Bureau of Customs’ 80-year old neo-classical building hit by fire
The building in Port Area, Manila stores pertinent documents on drug smuggling cases
Feb 23, 2019
A huge fire consumed the Bureau of Customs (BOC) building in Port Area, Manila Friday night. The blaze started at 9 p.m. and reached 5th alarm prompting 30 firetrucks to respond, according to BOC spokesperson Erastus Austria.
In a tweet by Philippine Red Cross chairman Richard Gordon, he said that according to responders, there was one victim, a caretaker of the building, who had to be sent to the Philippine General Hospital after suffering a first degree burn.
It was already 4 a.m. when the fire was declared under control.
PRC fire and medic teams responded to the fire incident at the Bureau of Customs building in South Harbor, Manila. One victim was transported to PGH due to first degree burns. As of 4:22am, fire already declared under control. pic.twitter.com/UmTDu5moO3
— Richard J. Gordon (@DickGordonDG) February 22, 2019
The neo-classical building designed in 1937 by architect Antonio Toledo of the Bureau of Public Works is the hub of some of the biggest drug smuggling cases. The cause of the fire has yet to be determined along with the cost of damage.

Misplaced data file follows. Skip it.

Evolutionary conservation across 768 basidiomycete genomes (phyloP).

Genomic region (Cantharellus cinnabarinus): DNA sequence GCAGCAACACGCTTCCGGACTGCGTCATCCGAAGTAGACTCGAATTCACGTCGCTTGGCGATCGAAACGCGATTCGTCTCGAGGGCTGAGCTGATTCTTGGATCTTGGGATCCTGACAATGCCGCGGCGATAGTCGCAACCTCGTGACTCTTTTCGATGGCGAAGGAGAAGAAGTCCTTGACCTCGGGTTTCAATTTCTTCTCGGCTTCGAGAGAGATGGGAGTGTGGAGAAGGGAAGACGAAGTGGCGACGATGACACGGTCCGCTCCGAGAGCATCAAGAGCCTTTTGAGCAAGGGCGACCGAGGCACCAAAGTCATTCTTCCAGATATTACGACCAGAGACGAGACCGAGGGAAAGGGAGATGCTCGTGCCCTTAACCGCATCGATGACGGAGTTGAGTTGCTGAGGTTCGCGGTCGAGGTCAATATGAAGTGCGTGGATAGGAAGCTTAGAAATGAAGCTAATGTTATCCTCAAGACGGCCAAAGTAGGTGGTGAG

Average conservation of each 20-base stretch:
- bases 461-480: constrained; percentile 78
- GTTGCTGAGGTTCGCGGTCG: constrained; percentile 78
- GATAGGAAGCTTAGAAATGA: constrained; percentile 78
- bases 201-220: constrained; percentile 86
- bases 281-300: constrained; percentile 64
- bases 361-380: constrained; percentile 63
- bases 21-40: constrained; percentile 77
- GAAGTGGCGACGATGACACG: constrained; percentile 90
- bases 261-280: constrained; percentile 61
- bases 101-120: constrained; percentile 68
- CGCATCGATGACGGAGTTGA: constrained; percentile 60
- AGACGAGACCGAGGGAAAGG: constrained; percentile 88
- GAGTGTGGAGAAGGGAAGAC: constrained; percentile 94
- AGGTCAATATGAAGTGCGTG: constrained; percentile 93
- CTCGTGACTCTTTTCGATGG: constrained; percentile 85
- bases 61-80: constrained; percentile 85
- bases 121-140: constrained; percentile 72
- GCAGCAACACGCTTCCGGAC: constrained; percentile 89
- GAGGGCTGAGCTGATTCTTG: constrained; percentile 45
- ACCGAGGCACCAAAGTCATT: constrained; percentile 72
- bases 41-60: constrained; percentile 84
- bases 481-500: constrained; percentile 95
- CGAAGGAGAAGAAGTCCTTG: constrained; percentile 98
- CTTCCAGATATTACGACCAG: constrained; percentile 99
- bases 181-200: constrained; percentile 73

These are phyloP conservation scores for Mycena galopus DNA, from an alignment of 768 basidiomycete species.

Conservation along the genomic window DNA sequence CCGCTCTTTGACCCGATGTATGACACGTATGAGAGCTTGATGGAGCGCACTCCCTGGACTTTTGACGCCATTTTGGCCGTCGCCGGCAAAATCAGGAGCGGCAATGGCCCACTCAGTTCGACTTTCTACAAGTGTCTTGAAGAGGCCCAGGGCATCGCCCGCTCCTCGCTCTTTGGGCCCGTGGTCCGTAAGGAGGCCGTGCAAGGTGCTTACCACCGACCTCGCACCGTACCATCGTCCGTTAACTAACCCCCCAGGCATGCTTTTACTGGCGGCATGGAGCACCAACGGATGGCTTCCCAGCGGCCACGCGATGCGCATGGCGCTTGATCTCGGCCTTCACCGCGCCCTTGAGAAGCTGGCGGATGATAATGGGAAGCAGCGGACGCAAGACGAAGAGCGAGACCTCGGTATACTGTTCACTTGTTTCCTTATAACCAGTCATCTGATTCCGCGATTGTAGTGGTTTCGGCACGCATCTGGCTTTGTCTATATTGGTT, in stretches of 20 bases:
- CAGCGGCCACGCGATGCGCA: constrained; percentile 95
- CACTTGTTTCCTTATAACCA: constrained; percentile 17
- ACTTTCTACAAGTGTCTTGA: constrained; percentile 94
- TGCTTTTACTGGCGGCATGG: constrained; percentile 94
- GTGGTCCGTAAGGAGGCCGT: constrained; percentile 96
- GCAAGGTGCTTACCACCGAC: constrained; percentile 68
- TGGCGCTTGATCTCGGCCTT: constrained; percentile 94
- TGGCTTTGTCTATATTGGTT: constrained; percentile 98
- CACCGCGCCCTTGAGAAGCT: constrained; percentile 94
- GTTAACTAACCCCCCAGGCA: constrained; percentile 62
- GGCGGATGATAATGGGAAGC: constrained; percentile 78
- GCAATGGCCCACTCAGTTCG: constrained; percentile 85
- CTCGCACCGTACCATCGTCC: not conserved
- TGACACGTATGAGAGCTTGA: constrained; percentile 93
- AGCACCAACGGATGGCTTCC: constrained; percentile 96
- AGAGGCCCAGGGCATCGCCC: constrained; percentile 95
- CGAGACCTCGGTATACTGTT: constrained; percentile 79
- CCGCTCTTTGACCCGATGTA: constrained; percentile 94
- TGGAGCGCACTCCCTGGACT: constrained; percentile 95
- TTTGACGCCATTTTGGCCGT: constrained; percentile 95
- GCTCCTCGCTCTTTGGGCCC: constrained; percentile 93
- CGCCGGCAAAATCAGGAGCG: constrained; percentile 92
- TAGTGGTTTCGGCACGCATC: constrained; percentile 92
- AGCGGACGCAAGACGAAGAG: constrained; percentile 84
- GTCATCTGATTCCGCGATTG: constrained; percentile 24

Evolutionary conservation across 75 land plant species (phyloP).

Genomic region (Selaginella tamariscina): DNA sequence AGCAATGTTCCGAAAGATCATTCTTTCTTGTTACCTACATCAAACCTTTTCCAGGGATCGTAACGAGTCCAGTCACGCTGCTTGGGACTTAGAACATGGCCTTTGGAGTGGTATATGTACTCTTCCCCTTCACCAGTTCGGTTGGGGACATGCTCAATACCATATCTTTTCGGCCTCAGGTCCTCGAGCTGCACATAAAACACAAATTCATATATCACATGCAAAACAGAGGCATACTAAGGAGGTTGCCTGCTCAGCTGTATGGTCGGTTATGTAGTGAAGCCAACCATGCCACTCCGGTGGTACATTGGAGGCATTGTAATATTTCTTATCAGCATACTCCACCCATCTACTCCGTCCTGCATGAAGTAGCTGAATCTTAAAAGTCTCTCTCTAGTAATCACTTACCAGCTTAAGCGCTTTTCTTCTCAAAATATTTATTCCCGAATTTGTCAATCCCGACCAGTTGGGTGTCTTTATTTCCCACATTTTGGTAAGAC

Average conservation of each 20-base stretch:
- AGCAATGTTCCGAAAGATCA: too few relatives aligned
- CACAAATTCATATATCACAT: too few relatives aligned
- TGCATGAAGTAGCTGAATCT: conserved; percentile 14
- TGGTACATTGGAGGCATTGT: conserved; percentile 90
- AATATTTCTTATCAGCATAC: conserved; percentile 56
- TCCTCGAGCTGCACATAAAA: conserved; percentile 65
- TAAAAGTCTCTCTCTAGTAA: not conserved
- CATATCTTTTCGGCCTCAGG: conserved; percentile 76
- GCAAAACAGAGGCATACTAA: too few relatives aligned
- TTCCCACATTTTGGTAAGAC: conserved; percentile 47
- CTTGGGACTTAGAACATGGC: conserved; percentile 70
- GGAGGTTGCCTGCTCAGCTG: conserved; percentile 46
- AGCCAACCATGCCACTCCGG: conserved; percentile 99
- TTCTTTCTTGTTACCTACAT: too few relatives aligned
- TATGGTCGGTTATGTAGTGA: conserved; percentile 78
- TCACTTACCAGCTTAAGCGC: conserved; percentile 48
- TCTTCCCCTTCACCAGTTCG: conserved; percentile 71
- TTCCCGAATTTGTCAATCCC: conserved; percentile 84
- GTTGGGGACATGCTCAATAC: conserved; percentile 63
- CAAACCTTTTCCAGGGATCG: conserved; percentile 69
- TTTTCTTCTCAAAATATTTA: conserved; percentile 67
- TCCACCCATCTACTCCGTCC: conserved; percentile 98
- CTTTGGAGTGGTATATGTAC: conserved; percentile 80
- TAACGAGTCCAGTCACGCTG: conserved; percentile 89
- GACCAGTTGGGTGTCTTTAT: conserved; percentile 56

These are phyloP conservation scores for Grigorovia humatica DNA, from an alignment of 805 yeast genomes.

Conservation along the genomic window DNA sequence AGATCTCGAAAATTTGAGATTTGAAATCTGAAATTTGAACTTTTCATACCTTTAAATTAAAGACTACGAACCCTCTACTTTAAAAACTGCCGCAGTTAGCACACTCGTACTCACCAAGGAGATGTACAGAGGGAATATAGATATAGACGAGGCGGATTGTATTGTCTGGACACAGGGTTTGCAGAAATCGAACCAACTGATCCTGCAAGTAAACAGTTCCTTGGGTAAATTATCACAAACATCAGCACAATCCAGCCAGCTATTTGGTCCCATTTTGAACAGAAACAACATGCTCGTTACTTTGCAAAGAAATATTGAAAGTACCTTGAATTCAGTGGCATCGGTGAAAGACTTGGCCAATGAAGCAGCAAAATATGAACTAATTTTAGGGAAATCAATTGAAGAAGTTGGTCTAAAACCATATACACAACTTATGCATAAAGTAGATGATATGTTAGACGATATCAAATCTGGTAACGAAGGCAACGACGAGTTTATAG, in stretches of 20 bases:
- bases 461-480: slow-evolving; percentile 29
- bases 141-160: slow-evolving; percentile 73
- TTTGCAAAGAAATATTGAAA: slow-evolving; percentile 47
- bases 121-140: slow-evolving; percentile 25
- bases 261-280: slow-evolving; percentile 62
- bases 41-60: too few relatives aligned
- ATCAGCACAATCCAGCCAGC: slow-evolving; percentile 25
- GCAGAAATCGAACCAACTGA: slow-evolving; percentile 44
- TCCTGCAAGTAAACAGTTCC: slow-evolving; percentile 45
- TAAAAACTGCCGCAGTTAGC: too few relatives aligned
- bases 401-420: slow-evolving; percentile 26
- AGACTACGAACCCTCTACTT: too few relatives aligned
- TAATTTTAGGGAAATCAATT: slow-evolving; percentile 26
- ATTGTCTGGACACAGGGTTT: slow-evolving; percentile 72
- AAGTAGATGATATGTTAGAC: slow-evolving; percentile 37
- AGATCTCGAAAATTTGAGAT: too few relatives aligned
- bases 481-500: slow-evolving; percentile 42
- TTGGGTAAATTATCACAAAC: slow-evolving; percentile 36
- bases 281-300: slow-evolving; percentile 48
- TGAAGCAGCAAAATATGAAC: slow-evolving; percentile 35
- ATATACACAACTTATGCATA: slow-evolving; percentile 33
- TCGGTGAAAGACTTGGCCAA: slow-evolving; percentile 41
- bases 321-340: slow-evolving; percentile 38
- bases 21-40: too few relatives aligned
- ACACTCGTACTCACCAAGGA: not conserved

The BOC building joins the roster of historical government buildings lost to fire including the National Archives in Binondo, Manila which was engulfed in a fire that reached Task Force Charlie in May 2018.
According to Austria, many people speculate that the incident was intentionally done, but he cleared that no one wants this to happen, adding, “Ang disruption nito sa operations namin is massive.”
The said incident is likely to cause port congestion and paper trail problems according to a report by ABS-CBN.
Another fire broke out in Addition Hills earlier yesterday affecting 1,000 families. The blaze reached fifth alarm at 5:23 p.m. according to the Bureau of Fire Protection with five people reportedly hurt. It was put out at 10 p.m. Officials estimate the damage to property to be at P2.5 million.
Header photo courtesy of Inquirer.net
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